All during the long holiday season/vacation I took this year, I have been mulling over the connection between memoir and love. Intuition tells me things that I can only later articulate. This has happened to me all my life.
I love the story, whether it be true or apocryphal, that Einstein saw himself riding on a beam of light before he was able to come up with the general theory of relativity. I too see visions, or more frequently, read something or feel something, that shouts, “Pay attention. This is what you are looking for! This is a clue to the meaning of your existence.” When this happens, I become alert as a beagle with a fresh scent.
My experience with writing has been extensive. But almost all the writing I have done has been instrumental–writing to persuade, to inspire, to connect, to explain. The Roman poet Horace said more than 2000 years ago that poetry’s purposes boil down to three words; “utile et dulce,” usefulness and sweetness. Today we might say instruction and entertainment. Or ethical and beautiful.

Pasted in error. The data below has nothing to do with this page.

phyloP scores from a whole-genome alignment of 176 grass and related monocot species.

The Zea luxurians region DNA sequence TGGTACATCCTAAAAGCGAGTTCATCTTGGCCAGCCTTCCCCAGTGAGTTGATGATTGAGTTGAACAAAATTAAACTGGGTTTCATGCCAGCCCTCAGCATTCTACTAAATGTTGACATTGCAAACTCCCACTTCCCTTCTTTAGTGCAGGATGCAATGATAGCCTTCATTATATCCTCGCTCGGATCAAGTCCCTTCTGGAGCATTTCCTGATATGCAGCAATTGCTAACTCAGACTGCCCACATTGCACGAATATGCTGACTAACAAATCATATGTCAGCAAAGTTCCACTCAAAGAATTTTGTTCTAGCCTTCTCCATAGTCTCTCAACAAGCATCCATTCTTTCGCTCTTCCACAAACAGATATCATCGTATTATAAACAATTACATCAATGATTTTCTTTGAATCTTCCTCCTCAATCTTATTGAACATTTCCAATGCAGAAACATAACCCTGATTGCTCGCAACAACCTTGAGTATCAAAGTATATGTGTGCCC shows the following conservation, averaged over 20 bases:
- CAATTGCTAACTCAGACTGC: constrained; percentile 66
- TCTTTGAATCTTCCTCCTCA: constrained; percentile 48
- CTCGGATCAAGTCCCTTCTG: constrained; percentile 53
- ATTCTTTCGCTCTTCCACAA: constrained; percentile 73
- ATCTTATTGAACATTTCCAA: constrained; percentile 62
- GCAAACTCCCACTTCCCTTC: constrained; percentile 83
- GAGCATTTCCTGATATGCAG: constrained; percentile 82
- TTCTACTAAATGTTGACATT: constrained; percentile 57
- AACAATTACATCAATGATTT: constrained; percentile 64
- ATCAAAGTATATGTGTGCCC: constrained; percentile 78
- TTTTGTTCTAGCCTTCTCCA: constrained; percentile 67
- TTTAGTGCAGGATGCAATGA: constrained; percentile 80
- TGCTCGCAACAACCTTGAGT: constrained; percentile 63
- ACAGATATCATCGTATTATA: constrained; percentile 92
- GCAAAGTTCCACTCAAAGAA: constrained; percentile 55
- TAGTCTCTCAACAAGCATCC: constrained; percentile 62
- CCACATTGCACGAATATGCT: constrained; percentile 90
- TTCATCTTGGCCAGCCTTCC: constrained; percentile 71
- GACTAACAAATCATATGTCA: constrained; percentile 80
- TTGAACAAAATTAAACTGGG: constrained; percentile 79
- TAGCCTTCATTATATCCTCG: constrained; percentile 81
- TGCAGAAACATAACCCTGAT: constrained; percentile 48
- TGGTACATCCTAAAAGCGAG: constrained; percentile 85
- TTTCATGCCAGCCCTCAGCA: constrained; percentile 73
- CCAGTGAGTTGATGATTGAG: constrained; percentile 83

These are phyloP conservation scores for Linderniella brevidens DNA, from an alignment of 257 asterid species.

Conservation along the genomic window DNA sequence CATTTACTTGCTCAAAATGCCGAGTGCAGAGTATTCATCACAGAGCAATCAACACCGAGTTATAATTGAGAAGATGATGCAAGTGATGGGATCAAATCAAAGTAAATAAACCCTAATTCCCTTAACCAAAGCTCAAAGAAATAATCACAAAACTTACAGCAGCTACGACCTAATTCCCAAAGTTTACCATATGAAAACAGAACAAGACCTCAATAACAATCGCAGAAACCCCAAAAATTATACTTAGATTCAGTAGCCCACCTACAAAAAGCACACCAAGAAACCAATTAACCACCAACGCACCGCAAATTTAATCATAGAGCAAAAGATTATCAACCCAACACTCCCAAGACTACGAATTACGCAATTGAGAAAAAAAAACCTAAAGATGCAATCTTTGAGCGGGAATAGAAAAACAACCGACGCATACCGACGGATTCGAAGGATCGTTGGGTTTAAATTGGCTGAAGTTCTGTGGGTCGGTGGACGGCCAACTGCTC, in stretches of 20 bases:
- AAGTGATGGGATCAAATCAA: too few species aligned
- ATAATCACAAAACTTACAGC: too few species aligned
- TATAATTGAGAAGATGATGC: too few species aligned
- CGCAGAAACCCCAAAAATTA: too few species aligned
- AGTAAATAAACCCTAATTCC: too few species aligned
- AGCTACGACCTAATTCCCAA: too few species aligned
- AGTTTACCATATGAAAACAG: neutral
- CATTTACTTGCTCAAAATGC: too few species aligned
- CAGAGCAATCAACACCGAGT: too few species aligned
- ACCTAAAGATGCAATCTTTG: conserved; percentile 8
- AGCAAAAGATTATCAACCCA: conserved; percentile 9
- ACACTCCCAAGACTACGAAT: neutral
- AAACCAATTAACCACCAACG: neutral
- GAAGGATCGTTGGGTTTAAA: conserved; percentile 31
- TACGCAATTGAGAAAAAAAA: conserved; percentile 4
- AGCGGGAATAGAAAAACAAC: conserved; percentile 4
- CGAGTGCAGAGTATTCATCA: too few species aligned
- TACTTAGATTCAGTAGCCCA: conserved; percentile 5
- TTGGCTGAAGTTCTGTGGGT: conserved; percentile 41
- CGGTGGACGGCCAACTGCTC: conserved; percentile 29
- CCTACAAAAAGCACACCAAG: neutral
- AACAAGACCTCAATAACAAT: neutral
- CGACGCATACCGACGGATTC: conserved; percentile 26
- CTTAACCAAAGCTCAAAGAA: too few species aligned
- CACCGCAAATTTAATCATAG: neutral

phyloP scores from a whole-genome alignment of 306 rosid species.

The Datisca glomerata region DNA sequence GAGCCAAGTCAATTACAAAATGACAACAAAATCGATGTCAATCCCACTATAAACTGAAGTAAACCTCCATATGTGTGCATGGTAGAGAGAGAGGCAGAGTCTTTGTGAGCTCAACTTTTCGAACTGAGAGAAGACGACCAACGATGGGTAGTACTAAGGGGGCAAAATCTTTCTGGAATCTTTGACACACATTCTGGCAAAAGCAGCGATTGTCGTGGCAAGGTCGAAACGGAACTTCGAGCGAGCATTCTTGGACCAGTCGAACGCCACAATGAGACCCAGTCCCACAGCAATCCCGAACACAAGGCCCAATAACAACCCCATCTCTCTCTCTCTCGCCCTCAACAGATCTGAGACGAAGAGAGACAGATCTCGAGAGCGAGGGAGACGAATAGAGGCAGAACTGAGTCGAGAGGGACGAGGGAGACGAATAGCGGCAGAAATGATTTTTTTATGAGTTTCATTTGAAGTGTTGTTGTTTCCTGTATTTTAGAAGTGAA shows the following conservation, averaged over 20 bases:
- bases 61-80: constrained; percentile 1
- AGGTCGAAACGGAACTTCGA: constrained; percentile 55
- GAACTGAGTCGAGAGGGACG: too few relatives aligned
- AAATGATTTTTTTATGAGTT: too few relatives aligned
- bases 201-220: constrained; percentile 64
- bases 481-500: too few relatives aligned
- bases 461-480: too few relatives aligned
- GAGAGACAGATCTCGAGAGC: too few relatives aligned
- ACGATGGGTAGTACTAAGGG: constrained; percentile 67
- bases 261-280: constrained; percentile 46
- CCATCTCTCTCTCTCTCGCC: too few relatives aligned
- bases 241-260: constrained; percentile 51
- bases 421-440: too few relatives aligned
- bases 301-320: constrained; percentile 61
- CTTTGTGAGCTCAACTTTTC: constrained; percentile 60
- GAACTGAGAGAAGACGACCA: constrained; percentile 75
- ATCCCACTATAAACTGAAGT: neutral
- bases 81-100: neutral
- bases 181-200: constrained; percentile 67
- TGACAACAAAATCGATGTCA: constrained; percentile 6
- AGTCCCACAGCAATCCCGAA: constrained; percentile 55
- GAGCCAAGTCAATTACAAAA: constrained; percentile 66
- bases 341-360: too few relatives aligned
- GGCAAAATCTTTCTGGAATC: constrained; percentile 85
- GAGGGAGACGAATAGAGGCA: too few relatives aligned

Oscar Wilde and other aesthetes exult in “dulce” and scoff at “utile.” Propagandists push “utile” and incarcerate “dulce.” Most modern literary writing values “dulce” most but has at least some “utile” motives, whether they are overtly acknowledged or not.
Robert Frost described the dream of making one’s vocation and avocation one and the same. I have that same dream. In some ways, I have been able to live that dream because I have been involved in two vocations–education and foundation leadership–that unite my values and strengths. I sense that I am ready for a deeper kind of marriage between these two.
Ever since joining the Fetzer Institute four years ago, and then again before my 60th birthday last summer when I created this blog, I began to feel one of those strong intuitions about my vocation of leading people and programs that foster awareness of the power of love and forgiveness and my avocation of writing, including the kind of writing (literary memoir? blogging about memoir? teaching workshops about memoir?) that allows “dulce” to emerge yet maintains an important role for “utile.”
“What is the connection between memoir and love?” This was the question that prompted my quest. So often, when I frame the question clearly enough, some new gift of words or image floats into my hands or unto my screen. This week, my answer came in the form of a poem of Wendell Berry’s in Wednesday’s Writer’s Almanac .
Thursday I told my colleagues, in program staff meeting, that I would be content to have this poem serve as my eulogy or even my epitaph. Children, writing, and work–all of them came from the same nameless place of Love. These Wendell Berry words about wordlessness stung me. I recognized the tears of truth:
The way of love leads all ways
to life beyond words, silent
and secret. To serve that triumph
I have done all the rest.